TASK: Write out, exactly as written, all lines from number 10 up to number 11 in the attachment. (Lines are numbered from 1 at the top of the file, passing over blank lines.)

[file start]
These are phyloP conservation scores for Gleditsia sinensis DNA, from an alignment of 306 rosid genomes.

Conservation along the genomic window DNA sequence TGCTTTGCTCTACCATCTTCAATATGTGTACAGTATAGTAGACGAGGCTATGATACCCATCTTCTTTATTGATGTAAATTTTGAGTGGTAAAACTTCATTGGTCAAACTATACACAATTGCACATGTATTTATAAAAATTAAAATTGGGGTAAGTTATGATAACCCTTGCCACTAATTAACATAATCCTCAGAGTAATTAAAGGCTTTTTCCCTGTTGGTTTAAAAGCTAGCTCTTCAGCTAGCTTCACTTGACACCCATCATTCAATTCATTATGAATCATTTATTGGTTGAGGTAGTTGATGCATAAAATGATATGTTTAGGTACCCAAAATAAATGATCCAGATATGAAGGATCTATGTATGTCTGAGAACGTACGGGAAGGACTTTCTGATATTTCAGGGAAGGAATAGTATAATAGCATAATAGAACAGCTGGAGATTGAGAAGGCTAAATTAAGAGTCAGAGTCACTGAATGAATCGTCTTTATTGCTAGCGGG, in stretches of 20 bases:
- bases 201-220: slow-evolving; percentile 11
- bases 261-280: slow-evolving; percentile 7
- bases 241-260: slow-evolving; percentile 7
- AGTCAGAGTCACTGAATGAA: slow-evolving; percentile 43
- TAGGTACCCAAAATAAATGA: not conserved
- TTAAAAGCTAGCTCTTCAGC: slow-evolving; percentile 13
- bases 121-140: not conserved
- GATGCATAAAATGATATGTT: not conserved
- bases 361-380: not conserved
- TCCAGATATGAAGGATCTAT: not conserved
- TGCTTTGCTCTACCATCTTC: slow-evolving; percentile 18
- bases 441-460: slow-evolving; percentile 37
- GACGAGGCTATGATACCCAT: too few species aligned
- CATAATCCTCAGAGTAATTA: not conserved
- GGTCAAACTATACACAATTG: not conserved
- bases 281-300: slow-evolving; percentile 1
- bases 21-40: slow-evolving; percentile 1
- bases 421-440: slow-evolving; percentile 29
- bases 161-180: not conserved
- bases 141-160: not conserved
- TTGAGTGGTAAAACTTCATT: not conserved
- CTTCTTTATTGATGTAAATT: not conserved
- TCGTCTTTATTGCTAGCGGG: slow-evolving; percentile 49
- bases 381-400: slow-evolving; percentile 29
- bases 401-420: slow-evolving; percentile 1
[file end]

- GATGCATAAAATGATATGTT: not conserved
- bases 361-380: not conserved